REVIEW OF RELATED LITERATURE AND STUDIES
In its broadest sense, impeachment is the process by which public officials may be removed from office on the basis of their conduct. Strictly speaking, it is the decision by a legislature to accuse an official of one or more offenses that warrant removal according to constitutional standards. A vote to impeach then triggers a trial based on those charges. The most famous impeachment proceedings have involved presidents, but every state has its own procedures. Most follow the federal model in general, but vary widely in their specifics.
At the federal level, impeachment starts in the House of Representatives, where members may initiate resolutions to impeach a sitting president. The House Judiciary Committee decides if a resolution merits a formal impeachment inquiry. A simple majority vote in the full House can launch a formal inquiry. The House Judiciary Committee conducts an investigation to determine if allegations against a president warrant charges, or articles of impeachment.
If a simple majority of the full House votes to charge a president with at least one article of impeachment, that indictment will move to the Senate for trial. At that point, the president has been "impeached" by the House. House members act as or appoint congressional prosecutors. The chief justice of the Supreme Court presides over the trial in the Senate chamber. A two-thirds vote is required to convict and remove from office.
The U.S. Constitution states that, "The President, Vice President and all civil Officers of the United States, shall be removed from Office on Impeachment for, and Conviction of, Treason, Bribery, or other high Crimes and Misdemeanours." (Article II, Section ).
The House of Representatives has impeached two Presidents: Andrew Johnson and Bill Clinton. Johnson was charged in 1868 with eight articles of impeachment, but was acquitted by a single vote in the Senate trial (depicted in the above engraving). Bill Clinton was charged with four articles of impeachment by the House in 1998, but was acquitted by the Senate early the next year. Richard Nixon resigned in 1974 before a final vote in the full House could send him to trial on three articles of impeachment.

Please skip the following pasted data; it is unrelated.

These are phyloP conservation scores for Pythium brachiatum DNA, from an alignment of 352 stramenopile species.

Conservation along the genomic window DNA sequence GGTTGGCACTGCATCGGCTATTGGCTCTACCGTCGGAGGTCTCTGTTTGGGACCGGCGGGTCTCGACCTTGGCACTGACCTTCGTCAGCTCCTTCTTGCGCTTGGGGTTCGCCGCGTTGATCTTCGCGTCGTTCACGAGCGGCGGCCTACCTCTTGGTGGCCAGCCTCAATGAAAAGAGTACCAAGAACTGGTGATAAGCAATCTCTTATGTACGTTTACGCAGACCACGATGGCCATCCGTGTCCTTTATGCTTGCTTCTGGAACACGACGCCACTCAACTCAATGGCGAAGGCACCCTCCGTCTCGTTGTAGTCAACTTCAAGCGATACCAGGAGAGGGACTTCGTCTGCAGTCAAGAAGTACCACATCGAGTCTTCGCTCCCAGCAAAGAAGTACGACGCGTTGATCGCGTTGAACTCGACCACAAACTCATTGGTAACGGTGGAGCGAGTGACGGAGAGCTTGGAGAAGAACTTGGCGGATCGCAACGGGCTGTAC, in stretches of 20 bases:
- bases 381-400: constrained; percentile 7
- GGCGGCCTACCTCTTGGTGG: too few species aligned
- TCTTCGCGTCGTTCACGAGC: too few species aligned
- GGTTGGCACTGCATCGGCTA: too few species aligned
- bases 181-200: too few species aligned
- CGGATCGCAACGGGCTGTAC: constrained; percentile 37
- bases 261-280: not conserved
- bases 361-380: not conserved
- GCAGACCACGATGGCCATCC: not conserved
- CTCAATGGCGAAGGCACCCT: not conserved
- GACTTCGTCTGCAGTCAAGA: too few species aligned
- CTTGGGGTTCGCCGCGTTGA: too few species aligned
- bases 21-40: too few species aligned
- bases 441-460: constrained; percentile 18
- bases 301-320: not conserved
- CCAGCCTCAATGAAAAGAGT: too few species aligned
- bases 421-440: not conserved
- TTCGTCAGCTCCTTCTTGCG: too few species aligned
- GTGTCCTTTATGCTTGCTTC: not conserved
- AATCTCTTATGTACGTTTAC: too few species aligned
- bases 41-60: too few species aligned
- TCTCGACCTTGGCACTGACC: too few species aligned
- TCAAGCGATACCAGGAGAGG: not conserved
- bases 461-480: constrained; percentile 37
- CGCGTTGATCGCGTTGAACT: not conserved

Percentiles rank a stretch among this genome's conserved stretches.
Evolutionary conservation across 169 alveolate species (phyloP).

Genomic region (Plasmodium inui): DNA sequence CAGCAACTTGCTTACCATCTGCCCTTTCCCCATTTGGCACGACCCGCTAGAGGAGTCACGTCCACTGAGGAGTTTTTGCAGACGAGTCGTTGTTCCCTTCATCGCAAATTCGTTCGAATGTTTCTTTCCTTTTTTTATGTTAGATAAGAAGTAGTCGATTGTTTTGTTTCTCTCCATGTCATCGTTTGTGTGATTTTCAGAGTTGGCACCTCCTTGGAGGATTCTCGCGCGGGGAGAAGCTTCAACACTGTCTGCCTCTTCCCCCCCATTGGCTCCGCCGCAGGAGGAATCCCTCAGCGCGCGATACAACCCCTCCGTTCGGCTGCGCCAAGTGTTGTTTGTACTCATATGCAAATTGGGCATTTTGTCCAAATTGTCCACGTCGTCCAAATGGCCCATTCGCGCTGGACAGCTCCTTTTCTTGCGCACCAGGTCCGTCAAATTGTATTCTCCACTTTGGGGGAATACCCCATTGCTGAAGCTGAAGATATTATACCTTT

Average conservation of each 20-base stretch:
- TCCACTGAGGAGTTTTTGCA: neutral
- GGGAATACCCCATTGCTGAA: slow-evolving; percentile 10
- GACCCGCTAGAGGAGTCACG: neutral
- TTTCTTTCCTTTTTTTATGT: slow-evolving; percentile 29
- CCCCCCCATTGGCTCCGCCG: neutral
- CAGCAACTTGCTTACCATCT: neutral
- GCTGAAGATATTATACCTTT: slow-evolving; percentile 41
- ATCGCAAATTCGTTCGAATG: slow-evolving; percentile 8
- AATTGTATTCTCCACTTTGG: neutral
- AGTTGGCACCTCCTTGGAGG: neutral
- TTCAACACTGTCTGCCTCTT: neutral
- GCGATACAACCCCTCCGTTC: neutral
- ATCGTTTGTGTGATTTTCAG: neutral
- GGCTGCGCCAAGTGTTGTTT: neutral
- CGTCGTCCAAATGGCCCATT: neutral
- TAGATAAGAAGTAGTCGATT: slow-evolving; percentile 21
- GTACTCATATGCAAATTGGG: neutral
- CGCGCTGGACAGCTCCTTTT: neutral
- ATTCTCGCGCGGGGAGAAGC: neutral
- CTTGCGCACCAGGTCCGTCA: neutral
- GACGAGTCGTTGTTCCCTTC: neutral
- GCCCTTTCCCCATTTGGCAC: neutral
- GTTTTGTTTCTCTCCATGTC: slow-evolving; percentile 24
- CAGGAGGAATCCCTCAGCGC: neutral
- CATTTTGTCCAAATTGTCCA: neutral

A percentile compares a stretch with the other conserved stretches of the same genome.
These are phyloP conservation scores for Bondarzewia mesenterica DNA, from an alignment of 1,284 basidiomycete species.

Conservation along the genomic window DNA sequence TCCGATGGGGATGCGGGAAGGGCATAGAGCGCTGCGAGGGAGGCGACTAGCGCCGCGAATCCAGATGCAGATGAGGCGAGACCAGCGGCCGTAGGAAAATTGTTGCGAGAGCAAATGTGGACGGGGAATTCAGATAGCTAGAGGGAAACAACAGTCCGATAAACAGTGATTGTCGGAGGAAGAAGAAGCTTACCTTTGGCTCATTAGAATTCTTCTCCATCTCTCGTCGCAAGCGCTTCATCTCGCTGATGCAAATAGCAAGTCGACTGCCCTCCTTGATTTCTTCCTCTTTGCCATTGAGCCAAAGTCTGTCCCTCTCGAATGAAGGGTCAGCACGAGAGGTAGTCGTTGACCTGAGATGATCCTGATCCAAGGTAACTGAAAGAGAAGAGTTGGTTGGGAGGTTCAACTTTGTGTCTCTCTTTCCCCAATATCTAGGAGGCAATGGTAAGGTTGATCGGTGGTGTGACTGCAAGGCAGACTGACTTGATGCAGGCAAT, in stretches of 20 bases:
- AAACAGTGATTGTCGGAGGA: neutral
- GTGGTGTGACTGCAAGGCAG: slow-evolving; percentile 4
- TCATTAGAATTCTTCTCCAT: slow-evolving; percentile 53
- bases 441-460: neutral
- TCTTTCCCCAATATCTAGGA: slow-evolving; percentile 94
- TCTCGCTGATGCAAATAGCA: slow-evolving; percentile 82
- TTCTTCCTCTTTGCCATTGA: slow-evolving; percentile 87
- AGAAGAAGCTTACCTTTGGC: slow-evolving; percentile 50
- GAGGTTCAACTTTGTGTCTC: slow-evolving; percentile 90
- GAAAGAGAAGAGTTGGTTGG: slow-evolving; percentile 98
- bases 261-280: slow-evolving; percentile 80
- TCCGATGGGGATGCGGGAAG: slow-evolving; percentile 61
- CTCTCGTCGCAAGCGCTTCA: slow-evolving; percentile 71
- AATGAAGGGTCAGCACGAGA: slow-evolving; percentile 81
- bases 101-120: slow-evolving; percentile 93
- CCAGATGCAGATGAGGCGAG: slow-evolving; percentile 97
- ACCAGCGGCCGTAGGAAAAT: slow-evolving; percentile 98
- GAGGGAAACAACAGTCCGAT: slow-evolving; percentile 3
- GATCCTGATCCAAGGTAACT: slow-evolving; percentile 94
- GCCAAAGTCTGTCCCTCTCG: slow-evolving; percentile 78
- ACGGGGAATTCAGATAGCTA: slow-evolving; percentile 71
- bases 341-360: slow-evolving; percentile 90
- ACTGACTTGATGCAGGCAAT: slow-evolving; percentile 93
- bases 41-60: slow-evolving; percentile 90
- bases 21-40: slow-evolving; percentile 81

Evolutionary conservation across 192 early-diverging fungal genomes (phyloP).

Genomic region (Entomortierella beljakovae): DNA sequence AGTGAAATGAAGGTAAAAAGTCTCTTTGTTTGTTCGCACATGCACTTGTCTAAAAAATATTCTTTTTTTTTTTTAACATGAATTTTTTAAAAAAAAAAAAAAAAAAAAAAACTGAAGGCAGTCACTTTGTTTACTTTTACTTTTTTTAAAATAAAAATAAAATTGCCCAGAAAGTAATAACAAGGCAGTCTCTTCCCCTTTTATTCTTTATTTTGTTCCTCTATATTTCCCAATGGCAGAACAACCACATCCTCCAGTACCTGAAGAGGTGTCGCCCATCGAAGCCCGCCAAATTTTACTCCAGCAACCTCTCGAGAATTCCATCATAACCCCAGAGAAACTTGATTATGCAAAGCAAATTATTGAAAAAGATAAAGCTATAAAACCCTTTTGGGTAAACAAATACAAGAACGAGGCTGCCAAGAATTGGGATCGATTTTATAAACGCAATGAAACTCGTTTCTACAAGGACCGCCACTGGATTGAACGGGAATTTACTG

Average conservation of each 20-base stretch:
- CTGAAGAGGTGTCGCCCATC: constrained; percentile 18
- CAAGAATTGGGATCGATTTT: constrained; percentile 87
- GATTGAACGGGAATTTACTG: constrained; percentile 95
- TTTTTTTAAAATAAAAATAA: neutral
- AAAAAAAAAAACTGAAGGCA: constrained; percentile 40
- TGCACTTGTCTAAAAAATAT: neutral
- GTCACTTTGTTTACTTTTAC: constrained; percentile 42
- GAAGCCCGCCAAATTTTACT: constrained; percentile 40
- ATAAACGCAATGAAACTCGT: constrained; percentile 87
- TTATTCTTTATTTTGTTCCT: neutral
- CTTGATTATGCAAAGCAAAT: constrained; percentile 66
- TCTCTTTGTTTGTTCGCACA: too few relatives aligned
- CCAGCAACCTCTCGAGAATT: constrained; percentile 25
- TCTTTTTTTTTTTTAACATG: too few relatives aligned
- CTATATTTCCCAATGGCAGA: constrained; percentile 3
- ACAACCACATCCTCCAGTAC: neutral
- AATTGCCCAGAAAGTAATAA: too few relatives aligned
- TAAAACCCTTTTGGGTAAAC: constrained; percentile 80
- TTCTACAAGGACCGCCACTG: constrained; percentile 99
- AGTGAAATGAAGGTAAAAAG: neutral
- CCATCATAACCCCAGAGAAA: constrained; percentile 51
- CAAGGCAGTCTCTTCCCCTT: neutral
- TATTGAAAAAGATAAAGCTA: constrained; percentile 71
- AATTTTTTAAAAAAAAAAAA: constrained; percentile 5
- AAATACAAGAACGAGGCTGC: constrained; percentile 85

Each state constitution outlines a unique impeachment procedure, including variations on the list of impeachable offenses, protocol for an impeachment trial and the body responsible for an initial investigation.
According to the Associated Press, seven governors in U.S. history have been removed from office following impeachment proceedings. The National Conference of State Legislatures said that a longer list would include states that have investigated governors for alleged offenses, voted to impeach a governor ahead of a trial, or held trials that resulted in acquittal. The only governor to be removed from office in the last 80 years was Gov. Evan Mecham of Arizona, who was convicted in 1988 of obstructing justice and misusing $80,000 in state money that he was charged with funnelling to his car dealership to keep it afloat.
In January 2008, the Illinois House of Representatives voted 114-1 to impeach Gov. Rod Blagojevich for abuse of power in connection with the federal investigation that had led to his arrest the month before. Mr. Blagojevich was charged with trying to sell the Senate seat vacated by Barack Obama and with seeking to extort campaign contributions in return for official actions, including providing reimbursement to a hospital.
Following the process that has been generally adopted by state legislatures in recent decades, the Illinois House created a special investigative committee, which made a recommendation in favor of impeachment to the entire body.
In all states except Alaska, Nebraska and Oregon, the House votes on articles of impeachment ahead of a trial. In Alaska, the process is reversed, according to The Book of States. That state's Senate must...